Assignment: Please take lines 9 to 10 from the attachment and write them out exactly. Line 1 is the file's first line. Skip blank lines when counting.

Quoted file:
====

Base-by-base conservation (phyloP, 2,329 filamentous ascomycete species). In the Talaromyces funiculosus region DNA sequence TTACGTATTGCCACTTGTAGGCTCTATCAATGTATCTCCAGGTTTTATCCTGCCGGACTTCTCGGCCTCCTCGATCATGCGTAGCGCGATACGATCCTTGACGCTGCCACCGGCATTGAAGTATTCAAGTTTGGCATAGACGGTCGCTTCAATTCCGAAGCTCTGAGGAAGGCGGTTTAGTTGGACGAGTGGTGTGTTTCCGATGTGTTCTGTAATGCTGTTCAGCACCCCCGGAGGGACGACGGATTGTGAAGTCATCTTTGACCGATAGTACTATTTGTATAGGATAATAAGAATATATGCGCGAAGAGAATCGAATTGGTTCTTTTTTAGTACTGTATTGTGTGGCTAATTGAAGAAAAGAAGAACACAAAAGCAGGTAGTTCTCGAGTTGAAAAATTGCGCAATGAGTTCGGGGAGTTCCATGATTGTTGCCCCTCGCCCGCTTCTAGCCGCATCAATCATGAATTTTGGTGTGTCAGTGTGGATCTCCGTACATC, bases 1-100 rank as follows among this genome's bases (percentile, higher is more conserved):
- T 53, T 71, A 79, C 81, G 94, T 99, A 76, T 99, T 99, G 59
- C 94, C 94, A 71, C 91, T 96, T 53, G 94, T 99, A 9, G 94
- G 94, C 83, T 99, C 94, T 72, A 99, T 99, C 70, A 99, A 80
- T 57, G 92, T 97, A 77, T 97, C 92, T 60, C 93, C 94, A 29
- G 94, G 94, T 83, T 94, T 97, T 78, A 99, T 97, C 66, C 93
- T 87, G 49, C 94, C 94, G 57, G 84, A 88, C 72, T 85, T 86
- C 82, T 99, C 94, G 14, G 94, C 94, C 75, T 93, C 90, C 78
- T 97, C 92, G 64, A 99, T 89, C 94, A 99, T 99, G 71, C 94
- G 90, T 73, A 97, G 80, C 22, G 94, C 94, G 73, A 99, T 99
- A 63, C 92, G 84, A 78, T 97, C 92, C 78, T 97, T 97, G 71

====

- T 97, C 92, G 64, A 99, T 89, C 94, A 99, T 99, G 71, C 94
- G 90, T 73, A 97, G 80, C 22, G 94, C 94, G 73, A 99, T 99